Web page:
Despite its being one of the most common skin disorders affecting more than 16 million Americans, the pathogenesis of rosacea remains uncertain and controversial.1 Although the symptom triggers are well recognized, the underlying causes of rosacea have not yet been completely identified. Most agree that the pathophysiology involves a complex interaction of different factors, which lead to a chronic inflammatory and vascular response.
Transient or persistent central facial erythema, telangiectasia, and associated papules and pustules most often characterize rosacea. Rosacea signs and symptoms may be exacerbated by a number of environmental and lifestyle factors that differ from one individual to another. Common triggers include alcohol, spicy or hot foods, foods high in histamines (red wine, aged cheeses, yogurt, beer, cured pork products such as bacon, etc.), stress, caffeine, chronic sun exposure, cold weather, and overly dry climates.
Although epidemiological studies indicate a genetic link, a rosacea gene has not been detected.2 Other causes or correlative factors that have been associated with rosacea are the dysregulation of the cutaneous innate immunity, overgrowth of the Demodex folliculorum mite in the skin, small intestinal bacterial overgrowth (SIBO), Helicobacter pylori infection, and increased vitamin D3 signaling.3–11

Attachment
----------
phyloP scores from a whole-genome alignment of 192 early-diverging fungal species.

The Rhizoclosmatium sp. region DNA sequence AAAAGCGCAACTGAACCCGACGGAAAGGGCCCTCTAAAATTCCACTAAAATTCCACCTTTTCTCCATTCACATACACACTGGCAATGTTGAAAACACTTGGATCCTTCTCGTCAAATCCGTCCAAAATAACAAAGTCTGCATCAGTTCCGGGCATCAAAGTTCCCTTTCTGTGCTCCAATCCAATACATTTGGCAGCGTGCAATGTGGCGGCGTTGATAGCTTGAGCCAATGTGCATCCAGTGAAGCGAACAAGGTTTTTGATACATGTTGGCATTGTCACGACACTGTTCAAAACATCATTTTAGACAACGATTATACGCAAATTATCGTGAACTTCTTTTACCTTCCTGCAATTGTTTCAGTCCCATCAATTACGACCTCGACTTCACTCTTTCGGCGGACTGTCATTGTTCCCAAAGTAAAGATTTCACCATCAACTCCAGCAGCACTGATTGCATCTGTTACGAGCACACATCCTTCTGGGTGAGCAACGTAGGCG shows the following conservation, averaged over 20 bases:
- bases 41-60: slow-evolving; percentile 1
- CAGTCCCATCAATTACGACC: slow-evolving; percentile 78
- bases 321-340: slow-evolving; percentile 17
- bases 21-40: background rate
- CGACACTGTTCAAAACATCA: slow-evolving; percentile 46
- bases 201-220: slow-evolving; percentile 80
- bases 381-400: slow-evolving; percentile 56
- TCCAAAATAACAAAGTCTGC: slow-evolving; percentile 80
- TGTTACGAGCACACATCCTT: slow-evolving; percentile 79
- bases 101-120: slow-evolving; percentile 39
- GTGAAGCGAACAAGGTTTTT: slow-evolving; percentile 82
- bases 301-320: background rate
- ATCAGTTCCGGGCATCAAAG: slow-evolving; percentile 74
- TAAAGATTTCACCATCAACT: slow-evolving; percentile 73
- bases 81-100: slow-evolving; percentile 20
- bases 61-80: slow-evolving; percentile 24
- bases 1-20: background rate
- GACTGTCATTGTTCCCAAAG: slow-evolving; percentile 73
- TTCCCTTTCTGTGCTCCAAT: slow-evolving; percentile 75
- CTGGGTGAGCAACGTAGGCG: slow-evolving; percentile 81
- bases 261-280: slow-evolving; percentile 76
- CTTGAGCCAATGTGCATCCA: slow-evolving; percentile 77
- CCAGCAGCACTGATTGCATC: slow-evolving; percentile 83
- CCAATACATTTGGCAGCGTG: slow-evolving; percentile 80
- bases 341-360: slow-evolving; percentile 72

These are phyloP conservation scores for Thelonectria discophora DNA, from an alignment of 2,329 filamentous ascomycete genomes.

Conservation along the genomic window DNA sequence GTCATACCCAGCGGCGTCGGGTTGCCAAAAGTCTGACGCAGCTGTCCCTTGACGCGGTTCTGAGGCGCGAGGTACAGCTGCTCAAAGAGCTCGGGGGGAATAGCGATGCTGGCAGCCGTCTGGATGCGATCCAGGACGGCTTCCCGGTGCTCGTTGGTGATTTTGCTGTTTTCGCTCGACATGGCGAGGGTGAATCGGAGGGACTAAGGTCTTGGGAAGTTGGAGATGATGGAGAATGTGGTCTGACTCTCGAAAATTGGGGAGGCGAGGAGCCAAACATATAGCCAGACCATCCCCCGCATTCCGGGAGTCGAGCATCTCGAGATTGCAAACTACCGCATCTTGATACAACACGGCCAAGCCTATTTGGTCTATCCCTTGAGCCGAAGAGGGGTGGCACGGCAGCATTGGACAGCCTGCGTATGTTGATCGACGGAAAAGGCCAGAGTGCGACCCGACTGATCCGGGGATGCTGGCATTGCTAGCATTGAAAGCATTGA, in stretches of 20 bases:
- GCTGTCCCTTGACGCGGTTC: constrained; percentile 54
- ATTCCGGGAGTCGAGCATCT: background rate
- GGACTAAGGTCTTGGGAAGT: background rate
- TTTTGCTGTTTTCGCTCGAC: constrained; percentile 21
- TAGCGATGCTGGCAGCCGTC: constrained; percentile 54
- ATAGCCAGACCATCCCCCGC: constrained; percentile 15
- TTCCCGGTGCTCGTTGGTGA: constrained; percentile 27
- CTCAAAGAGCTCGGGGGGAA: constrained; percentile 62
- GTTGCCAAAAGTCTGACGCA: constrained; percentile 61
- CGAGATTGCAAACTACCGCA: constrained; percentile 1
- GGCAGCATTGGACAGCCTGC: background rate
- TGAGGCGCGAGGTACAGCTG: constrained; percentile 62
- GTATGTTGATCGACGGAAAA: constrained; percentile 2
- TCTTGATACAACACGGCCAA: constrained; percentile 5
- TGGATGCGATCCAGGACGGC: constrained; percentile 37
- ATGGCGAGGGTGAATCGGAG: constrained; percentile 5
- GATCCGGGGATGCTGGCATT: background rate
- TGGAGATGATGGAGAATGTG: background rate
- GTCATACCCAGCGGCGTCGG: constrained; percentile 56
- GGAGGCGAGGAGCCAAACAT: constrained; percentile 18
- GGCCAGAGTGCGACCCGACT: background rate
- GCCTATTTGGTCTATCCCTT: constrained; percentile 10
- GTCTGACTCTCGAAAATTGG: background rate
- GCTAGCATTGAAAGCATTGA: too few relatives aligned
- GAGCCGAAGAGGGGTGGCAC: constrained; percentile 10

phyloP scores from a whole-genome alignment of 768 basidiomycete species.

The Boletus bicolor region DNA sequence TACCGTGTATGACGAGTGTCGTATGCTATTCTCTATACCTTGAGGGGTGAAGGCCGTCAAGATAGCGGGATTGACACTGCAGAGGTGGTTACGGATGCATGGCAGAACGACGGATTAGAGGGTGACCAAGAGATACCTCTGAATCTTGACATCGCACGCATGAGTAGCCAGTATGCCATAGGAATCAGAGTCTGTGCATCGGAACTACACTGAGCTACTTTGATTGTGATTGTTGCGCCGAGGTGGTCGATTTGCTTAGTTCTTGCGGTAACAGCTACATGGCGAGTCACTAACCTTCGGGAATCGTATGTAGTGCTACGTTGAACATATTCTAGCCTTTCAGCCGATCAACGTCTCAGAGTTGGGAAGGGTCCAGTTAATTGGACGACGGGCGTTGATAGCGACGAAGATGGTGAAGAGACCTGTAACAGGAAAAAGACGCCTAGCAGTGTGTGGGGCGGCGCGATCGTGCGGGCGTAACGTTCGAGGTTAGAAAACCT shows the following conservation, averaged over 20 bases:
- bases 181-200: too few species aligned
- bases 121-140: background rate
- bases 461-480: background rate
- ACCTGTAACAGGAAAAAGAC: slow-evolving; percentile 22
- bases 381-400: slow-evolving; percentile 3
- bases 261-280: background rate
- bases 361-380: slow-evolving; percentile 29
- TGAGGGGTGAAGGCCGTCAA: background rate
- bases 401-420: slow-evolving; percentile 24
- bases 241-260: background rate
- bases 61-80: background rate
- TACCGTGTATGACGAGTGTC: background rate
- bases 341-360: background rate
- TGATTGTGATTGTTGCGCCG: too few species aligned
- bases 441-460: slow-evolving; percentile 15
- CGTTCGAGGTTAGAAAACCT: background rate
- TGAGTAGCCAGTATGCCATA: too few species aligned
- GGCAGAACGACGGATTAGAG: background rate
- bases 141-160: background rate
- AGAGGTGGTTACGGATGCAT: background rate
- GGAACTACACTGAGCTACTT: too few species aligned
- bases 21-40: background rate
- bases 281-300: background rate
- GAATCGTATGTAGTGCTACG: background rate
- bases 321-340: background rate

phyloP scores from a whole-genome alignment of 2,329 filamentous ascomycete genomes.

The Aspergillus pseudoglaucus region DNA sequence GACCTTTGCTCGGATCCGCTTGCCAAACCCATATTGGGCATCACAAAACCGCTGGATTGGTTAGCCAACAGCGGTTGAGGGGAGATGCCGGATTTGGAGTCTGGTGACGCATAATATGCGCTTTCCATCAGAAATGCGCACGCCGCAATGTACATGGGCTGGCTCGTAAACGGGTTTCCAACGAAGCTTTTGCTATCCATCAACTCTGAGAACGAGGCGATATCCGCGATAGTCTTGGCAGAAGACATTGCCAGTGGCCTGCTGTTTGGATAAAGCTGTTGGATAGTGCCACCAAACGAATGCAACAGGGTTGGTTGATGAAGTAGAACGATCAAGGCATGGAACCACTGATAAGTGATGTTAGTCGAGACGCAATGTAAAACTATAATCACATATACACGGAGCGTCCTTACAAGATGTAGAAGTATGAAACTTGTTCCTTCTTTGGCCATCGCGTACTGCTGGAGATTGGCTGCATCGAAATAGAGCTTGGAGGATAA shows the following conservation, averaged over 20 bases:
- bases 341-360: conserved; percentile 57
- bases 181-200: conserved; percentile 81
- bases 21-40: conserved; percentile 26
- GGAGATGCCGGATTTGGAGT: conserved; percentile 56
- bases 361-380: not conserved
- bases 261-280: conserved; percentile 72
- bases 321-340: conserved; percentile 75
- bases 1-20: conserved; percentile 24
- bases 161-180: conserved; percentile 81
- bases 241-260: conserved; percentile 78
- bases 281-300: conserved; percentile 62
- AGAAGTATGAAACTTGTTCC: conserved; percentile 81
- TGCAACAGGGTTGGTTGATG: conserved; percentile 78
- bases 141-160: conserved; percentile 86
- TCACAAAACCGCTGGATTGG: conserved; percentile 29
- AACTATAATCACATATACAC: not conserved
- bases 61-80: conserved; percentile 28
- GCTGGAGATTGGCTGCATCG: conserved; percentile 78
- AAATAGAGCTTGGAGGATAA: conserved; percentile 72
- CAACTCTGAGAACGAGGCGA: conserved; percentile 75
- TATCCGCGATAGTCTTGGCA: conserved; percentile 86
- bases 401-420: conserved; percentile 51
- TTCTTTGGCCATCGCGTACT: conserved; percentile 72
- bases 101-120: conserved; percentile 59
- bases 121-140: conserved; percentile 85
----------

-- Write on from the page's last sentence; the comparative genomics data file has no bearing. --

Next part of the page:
Innate Immune System Anomalies: Antimicrobial Peptides Indicated in Rosacea Inflammation
Exciting new research indicates that rosacea may be caused by an overactive or excessive inflammatory immune response.3,4,12 Our skin is the first barrier against the outside environment. The skin is equipped with various innate mechanisms against invading microbial pathogens. Antimicrobial peptides (AMPs) play a key role in cutaneous innate immunity and help protect against microbial infections. Cathelicidins were among the first AMPs identified in human skin. Cathelicidins have antimicrobial activity that kills pathogens directly; as well, they initiate a powerful response to infection resulting in cytokine release, inflammation, and a cellular response.4 Research has shown that rosacea sufferers have an abnormally high level of cathelicidin peptides in their facial skin and that the proteolytically processed forms of cathelicidin peptides found in rosacea are different from those present in normal individuals.13,14 These "rosacea" forms of cathelicidin peptides promote increased inflammation, whereas the types most commonly found on normal skin function mostly as antibiotics and have little inflammatory activity.14 One of the most common forms of cathelicidin found in rosacea is LL-37. In healthy skin, cathelicidin expression is barely detected in keratinocytes. During infection or injury, cathelicidin production is found in much higher amounts.. When cathelicidin LL-37 is upregulated it causes inflammation, erythema, and telangiectasia.3,10
Once the mechanisms of cathelicidin gene regulation and peptide processing become more evident, treatment strategies will be clearer to mediate the effects of cathelicidin and decrease the symptoms of rosacea.